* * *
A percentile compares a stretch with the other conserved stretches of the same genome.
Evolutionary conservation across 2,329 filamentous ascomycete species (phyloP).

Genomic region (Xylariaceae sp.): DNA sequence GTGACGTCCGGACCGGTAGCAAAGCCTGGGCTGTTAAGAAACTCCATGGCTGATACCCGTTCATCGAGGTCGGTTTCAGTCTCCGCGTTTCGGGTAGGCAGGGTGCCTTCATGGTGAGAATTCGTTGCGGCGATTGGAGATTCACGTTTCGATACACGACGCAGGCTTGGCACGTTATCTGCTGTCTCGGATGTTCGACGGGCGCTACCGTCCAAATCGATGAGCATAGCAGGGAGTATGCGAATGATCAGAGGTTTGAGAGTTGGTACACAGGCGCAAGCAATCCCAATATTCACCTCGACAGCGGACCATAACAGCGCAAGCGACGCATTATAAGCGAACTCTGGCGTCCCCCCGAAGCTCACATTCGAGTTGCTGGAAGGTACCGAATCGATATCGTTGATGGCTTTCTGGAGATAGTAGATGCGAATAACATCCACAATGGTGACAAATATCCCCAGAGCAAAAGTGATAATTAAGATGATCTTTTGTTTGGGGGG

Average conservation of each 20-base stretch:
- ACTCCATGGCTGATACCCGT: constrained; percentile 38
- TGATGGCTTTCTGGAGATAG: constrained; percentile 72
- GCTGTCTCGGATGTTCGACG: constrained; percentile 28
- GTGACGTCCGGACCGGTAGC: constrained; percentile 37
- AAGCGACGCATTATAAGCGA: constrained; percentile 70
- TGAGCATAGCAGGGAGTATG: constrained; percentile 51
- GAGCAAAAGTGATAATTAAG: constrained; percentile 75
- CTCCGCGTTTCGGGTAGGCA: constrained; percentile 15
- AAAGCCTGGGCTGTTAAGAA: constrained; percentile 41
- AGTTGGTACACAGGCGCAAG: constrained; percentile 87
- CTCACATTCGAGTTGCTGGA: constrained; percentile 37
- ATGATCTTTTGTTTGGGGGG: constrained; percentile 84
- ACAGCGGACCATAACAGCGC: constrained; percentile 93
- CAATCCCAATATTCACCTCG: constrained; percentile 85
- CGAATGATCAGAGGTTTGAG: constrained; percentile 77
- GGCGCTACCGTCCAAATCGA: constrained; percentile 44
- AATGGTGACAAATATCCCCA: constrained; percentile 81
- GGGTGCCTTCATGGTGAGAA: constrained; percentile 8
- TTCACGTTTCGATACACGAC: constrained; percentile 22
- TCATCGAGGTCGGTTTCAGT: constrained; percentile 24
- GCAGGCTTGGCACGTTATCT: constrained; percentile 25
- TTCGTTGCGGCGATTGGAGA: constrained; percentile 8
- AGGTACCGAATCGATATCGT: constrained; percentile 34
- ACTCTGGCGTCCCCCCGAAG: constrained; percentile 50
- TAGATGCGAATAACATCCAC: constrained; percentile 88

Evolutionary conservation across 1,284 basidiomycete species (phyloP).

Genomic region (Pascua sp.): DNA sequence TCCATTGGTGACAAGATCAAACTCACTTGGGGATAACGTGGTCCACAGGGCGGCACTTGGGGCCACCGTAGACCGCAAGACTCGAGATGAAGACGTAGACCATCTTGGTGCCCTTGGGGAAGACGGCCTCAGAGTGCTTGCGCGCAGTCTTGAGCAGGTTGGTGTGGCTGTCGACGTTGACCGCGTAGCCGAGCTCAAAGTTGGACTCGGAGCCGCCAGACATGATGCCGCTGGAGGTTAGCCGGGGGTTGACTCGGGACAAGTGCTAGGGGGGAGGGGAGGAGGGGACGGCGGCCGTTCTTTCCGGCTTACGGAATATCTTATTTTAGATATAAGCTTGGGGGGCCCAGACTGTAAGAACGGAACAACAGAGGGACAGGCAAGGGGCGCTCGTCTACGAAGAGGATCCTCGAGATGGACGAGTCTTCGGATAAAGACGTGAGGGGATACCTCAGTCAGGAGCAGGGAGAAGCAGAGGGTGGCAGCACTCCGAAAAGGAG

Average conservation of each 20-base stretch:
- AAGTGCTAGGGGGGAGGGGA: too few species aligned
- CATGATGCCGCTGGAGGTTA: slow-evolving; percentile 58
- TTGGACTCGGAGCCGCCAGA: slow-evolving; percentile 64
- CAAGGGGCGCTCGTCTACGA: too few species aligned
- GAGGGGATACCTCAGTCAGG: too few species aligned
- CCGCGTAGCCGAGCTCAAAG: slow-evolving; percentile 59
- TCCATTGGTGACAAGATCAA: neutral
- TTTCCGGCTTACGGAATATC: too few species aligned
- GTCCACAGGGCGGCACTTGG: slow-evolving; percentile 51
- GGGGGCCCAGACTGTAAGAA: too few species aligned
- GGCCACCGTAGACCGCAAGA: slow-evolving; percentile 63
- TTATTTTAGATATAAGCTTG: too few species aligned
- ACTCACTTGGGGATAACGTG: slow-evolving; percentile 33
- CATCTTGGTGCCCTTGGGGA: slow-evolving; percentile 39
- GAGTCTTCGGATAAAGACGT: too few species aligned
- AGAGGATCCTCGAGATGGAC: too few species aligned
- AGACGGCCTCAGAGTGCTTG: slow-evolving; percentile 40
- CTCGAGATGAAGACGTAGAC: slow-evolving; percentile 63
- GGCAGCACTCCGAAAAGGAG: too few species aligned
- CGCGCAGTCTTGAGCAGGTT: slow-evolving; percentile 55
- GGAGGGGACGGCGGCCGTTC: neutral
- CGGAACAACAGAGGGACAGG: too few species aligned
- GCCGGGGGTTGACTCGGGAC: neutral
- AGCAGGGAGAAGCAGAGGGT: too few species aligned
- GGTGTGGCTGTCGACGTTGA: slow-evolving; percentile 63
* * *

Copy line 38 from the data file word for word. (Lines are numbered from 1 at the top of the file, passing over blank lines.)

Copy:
- CCGCGTAGCCGAGCTCAAAG: slow-evolving; percentile 59